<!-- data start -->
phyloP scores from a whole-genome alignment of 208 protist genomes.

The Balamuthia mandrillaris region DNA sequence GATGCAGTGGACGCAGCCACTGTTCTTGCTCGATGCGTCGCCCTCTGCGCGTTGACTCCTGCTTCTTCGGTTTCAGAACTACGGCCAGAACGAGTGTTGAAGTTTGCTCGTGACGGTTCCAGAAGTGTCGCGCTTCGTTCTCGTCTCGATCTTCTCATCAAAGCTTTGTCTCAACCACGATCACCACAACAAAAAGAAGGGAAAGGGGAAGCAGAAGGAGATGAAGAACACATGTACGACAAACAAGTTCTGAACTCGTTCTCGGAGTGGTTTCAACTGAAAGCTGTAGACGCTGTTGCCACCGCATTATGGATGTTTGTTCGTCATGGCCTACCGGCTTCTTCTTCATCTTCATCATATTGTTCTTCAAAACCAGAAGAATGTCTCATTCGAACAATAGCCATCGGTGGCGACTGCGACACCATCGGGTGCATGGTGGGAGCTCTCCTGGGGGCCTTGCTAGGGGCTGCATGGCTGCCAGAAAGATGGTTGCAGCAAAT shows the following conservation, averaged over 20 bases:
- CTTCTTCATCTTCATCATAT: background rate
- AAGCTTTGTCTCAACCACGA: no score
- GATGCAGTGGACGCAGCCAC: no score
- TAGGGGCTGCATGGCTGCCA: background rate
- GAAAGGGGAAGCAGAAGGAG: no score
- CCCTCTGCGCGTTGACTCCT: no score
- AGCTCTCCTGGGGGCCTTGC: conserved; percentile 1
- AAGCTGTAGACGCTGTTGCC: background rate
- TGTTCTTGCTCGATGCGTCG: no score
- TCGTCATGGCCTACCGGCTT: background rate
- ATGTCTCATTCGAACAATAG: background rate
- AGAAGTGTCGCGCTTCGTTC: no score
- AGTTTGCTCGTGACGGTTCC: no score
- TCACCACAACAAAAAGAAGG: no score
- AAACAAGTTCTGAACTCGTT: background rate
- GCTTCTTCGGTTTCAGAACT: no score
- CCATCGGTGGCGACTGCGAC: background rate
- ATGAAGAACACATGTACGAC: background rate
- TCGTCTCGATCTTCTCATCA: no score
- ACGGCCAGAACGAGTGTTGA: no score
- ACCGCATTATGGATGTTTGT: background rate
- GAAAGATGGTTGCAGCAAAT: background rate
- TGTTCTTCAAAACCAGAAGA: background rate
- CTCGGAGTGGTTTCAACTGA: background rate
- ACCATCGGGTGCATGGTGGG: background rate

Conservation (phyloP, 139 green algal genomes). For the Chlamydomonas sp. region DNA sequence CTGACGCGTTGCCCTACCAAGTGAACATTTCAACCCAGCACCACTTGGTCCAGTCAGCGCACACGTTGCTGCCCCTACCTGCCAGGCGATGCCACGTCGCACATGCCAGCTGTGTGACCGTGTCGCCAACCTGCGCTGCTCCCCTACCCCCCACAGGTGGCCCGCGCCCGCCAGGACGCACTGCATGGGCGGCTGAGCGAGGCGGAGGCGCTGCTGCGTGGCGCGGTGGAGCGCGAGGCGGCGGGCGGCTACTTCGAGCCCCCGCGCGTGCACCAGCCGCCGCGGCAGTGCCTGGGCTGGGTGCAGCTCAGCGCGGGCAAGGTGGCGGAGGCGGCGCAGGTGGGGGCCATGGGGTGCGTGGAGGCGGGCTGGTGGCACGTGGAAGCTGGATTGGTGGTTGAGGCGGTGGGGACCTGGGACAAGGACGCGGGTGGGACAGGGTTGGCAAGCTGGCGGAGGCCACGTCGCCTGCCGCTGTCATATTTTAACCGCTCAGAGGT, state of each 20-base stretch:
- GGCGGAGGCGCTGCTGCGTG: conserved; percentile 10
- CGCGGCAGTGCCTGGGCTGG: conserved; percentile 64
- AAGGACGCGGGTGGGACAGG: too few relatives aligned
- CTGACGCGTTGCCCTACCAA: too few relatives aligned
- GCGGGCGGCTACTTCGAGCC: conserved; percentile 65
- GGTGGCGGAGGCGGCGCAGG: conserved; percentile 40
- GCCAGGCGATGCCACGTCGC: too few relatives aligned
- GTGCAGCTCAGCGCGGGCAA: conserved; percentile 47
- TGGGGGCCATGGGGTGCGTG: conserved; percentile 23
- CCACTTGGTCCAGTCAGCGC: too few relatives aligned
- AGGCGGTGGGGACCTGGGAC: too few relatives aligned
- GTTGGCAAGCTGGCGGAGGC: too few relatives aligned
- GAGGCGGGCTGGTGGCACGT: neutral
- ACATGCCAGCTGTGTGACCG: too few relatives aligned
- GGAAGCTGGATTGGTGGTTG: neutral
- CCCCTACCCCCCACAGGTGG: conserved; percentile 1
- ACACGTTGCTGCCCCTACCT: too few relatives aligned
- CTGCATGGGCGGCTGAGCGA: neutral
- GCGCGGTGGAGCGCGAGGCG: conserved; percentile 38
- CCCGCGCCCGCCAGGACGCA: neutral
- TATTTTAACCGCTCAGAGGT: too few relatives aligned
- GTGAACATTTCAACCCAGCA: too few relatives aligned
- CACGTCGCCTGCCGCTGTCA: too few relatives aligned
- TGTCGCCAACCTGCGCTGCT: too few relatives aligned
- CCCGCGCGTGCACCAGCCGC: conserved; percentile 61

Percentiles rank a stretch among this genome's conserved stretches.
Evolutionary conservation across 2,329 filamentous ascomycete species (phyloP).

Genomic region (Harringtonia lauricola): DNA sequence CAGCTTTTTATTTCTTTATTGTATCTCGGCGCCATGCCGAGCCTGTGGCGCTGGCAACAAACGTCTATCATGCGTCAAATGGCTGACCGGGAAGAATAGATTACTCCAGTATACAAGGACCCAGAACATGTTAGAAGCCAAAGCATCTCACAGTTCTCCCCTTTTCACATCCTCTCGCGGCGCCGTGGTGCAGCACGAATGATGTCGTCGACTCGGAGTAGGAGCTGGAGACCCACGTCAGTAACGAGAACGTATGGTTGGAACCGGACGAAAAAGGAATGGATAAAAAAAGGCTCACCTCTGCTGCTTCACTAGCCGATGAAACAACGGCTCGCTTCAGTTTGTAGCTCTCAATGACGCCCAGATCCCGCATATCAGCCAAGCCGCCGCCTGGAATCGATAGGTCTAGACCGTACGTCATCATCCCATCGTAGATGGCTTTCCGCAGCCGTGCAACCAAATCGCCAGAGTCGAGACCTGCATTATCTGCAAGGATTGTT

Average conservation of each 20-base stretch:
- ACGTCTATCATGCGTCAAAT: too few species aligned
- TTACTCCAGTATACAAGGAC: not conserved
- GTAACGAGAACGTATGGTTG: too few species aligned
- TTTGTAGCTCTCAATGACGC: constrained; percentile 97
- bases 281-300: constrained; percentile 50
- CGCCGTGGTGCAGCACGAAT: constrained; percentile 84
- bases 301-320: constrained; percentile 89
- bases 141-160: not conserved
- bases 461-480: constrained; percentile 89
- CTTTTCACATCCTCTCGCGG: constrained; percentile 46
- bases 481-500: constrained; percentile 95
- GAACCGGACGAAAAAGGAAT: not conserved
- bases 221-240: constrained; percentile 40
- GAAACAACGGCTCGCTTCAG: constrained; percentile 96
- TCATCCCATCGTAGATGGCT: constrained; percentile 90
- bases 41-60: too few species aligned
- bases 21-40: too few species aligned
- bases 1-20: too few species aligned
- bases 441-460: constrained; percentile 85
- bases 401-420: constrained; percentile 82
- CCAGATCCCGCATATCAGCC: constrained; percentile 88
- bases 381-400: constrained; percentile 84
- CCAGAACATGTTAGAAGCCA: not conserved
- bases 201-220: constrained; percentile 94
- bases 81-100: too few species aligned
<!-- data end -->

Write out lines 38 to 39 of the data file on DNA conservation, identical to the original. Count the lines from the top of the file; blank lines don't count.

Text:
- CCACTTGGTCCAGTCAGCGC: too few relatives aligned
- AGGCGGTGGGGACCTGGGAC: too few relatives aligned